Blizzard partners with Twitch to reward HotS fans with in-game content

by Dennis Gonzales, Daniel Rosen Jul 25 2017
Thumbnail image courtesy of Blizzard Entertainment

Blizzard and Twitch have partnered to create a new program called HGC Cheer that will let Heroes of the Storm fans receive in-game, team-themed items for cheering for their favorite teams.

HGC Cheer will allow fans to purchase Bits, a Twitch currency meant to support streamers, and use those in support of teams playing in the Heroes of the Storm Global Championship. Individual players cheering with Bits will unlock team-specific cosmetics for HotS once they contribute 100 Bits to a given team. Additionally, fans will receive general HotS cosmetic items for cheering for any team at all, and all fans who cheer will be given special items after hitting certain community milestones.

"We’ve always wanted to do program like this since we started HGC and since we were developing technology with Twitch Prime to be able to distribute items in-game, it actually opened up a lot of opportunities for us to partner up with this program," HotS' esports franchise lead Sam Braithwaite told theScore esports. "I think it fits both of our objectives of what we’re trying to achieve and the goals that we have for each of our programs."

According to Braithwaite, the HotS team has created more than 100 items for HGC Cheer, which won't be available through other means. Those include emotes that reference HotS memes, including a Third Guy emote, which will be part of a "caster meme pack" available to players who spend Bits cheering for multiple teams, on top of banners, mounts and sprays.

Braithwaite also says that Blizzard doesn't anticipate HGC Cheer to drive competitive HotS viewership. In fact, that was never the goal behind the initiative, it was more about engaging with the existing audience.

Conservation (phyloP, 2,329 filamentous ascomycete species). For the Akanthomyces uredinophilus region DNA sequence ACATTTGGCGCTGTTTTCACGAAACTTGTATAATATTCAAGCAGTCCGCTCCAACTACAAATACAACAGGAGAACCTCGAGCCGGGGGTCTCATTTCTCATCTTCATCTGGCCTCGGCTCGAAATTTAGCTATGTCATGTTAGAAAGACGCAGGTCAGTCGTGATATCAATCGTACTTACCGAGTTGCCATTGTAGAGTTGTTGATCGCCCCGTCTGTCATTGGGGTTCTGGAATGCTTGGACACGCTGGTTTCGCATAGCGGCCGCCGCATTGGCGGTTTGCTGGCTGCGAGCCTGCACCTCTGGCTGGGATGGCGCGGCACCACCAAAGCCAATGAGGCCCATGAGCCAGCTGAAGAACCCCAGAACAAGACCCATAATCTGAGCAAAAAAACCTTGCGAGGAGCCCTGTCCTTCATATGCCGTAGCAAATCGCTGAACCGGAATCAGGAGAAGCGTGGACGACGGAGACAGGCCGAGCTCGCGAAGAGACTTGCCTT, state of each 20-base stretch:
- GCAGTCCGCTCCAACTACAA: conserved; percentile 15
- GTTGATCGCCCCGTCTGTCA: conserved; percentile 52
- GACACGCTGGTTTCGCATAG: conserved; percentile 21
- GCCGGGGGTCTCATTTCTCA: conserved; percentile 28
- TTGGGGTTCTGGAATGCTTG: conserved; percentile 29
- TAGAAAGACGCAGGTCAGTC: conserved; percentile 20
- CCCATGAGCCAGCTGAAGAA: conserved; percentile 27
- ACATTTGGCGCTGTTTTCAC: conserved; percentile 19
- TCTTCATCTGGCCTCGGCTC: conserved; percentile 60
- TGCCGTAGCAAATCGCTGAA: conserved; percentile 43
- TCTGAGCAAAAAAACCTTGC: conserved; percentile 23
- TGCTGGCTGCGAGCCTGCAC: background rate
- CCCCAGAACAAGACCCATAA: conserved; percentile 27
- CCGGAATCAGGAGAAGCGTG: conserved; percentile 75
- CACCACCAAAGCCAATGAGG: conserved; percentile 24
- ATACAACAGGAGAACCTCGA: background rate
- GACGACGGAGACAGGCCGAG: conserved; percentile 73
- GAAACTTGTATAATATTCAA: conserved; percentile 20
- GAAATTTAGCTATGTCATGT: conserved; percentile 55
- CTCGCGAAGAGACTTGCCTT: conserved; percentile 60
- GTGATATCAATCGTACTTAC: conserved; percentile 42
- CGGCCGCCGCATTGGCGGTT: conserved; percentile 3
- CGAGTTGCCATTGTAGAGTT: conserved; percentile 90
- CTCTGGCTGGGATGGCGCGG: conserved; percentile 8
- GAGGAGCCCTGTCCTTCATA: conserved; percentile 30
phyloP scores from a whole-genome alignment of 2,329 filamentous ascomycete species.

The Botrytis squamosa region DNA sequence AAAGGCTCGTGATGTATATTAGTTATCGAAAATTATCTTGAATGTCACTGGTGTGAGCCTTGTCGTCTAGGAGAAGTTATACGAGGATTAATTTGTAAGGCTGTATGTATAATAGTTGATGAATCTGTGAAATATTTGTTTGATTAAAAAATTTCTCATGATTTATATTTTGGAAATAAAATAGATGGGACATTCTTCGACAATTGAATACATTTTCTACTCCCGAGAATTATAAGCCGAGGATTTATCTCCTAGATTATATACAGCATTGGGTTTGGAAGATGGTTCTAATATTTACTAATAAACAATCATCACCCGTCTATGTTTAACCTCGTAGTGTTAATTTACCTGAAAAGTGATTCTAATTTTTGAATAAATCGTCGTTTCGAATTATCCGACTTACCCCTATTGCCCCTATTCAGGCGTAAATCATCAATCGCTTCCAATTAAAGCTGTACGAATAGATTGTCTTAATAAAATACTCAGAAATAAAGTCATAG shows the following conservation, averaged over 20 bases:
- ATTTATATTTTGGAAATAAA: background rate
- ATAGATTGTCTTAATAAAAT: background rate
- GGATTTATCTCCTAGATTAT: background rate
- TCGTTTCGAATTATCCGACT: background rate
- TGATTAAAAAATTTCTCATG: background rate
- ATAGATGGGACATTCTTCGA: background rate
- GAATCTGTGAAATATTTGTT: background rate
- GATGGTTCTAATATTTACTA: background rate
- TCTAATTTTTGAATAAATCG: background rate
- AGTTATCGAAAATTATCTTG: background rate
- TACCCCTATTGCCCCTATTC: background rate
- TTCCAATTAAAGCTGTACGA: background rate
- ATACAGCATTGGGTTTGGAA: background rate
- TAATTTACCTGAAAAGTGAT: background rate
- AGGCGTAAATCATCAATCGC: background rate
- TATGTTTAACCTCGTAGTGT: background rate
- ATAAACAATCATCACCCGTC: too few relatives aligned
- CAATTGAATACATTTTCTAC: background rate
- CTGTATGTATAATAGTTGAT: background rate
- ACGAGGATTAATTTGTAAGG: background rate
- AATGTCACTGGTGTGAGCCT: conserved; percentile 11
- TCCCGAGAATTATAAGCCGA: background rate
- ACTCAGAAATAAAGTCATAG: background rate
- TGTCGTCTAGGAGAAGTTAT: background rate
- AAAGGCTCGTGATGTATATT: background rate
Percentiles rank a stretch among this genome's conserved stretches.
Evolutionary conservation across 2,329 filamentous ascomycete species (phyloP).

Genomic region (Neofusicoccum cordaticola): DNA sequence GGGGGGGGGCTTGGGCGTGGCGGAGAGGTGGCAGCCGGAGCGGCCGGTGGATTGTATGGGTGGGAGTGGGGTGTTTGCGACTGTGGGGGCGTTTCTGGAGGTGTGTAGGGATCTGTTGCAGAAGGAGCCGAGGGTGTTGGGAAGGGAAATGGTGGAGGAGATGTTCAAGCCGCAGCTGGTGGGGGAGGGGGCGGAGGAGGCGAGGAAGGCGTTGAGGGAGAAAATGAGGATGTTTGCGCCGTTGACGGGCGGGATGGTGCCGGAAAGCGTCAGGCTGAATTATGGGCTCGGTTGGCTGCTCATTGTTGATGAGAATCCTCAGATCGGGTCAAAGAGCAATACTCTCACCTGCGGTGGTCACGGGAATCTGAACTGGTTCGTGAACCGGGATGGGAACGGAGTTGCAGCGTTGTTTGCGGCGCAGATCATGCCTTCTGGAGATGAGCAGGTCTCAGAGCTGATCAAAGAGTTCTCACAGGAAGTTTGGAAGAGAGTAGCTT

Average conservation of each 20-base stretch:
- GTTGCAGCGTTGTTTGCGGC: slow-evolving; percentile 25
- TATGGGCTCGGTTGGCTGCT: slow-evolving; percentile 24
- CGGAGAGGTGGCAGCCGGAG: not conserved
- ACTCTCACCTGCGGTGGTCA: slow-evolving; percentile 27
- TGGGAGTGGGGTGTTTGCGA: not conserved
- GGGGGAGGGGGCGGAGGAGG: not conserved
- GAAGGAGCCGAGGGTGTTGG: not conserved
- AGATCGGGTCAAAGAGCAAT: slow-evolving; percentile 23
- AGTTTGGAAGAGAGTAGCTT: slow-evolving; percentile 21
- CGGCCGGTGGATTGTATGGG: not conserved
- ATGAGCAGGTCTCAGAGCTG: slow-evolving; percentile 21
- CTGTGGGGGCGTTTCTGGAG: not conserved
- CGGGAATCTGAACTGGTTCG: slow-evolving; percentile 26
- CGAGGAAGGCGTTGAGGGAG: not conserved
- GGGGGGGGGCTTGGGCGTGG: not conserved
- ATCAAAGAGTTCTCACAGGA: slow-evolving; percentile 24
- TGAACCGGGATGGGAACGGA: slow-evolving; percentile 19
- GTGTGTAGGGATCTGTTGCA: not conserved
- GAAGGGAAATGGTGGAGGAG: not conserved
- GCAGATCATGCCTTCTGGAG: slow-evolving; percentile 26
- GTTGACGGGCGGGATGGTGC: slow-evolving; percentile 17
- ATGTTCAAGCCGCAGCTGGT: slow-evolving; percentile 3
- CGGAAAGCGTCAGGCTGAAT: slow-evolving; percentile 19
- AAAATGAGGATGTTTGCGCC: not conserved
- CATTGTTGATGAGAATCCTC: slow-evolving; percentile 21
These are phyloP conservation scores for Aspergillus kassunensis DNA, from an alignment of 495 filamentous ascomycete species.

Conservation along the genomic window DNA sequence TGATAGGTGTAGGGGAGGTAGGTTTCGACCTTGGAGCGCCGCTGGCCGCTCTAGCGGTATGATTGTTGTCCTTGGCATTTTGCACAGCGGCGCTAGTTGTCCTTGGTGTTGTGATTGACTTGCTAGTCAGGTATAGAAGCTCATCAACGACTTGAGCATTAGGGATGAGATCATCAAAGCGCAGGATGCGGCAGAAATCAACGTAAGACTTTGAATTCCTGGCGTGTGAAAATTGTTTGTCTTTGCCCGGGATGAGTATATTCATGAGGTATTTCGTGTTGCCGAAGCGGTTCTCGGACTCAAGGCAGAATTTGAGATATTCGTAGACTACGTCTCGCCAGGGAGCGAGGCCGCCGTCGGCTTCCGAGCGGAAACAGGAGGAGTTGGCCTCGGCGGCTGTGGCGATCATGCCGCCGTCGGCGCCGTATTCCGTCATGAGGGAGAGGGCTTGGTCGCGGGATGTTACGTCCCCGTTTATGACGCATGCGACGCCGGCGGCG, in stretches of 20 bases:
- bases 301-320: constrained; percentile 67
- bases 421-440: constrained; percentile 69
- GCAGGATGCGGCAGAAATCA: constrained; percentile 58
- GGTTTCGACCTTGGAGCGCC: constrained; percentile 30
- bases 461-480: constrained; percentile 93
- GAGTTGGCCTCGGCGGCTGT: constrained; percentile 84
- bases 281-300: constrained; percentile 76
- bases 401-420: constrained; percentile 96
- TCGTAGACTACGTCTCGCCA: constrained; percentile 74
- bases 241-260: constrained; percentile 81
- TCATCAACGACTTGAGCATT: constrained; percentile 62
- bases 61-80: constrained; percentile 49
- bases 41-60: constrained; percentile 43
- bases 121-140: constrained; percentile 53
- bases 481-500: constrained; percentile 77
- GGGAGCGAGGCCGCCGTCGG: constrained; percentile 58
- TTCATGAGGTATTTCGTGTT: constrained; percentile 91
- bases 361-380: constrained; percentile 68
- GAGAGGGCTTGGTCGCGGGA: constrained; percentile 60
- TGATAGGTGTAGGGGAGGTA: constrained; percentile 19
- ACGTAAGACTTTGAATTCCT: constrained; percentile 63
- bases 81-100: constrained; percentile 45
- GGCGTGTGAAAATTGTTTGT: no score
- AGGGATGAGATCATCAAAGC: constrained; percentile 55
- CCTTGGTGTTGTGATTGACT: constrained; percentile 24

"What we’re trying to do is engage the people that are watching it, and engage the people who know about the esport, that care about the teams, that care about the brands and to really give opportunities for fans to support their favorite teams," he said. "On top of that, the main purpose of the goal is to create an ecosystem where organizations are incentivized to invest into the HGC because there's direct revenue opportunities for them.

"And so, we're hoping with this program, as well as all the other changes that we've made this year, and the trajectory of our viewership, that we won't have any unsponsored teams next year. That's the ultimate goal."

According to Braithwaite Teams will receive 50 percent of all revenue generated by Bits purchased for HGC Cheer. He also said this was the sort of project their team would not have been able to launch last year. HotS lacked the consistency and stability needed to make HGC Cheer work.

Some might question why Blizzard isn't trying this with the upcoming Overwatch League, but Braithwaite said not only are the esports divisions for the two games separate within Blizzard, they're also not sure exactly how this particular initiative will work out.

"I think this is something that has never really been done before," he said. "We are creating over 100 items that are going to be sold or distributed on a platform that is not our game, which is something that is new and unique for us, so we're really trying to get a gauge to see how this goes.

"I think if it's successful, there's no reason why we wouldn't think or consider about it for other games, but I think that's something that we have to see how it goes."

HGC Cheer will start on August 1, ahead of the HGC Western and Eastern Clash.

Daniel Rosen is a news editor for theScore esports. He'd like to dedicate this article to Josh Bury. You've been allowed to bang, my friend, somewhere out in the great wide yonder. You can follow him on Twitter.

Dennis "Tarmanydyn" Gonzales is a news editor for theScore esports who enjoys whiskey, D&D and first-picking Oracle a P90 my Souvenir Negev Discipline Priest Pharah a silenced Cavity 9mm Ryu. You can follow him on Twitter.